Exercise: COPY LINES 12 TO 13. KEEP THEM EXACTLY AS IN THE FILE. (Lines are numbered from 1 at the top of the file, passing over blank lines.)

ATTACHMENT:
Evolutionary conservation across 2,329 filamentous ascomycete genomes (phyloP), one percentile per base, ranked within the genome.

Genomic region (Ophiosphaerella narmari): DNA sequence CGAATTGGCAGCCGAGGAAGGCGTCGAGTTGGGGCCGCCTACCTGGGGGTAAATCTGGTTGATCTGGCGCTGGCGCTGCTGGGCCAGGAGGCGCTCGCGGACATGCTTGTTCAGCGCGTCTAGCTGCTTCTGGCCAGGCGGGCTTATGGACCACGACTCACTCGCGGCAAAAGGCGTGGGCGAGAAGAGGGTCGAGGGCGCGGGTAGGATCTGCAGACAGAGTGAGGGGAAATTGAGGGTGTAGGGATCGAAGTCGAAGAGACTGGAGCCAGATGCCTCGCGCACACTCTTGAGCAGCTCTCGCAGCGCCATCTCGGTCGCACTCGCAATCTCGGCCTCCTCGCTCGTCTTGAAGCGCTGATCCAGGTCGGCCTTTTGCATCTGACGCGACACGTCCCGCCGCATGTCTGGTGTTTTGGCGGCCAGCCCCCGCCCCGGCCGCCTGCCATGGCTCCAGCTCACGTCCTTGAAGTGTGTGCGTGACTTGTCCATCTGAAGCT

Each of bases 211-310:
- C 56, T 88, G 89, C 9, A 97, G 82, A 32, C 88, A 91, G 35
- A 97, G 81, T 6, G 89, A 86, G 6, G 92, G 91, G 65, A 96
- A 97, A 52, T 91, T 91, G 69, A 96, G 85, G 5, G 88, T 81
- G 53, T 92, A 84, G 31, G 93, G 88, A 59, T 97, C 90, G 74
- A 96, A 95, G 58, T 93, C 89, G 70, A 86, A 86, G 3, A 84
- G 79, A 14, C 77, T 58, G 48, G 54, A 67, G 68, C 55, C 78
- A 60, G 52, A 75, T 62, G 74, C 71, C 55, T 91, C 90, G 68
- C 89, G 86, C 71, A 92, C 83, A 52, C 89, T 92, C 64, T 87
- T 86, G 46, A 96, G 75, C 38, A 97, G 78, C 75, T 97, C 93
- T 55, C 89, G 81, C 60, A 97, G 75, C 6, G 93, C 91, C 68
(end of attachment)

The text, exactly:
- T 86, G 46, A 96, G 75, C 38, A 97, G 78, C 75, T 97, C 93
- T 55, C 89, G 81, C 60, A 97, G 75, C 6, G 93, C 91, C 68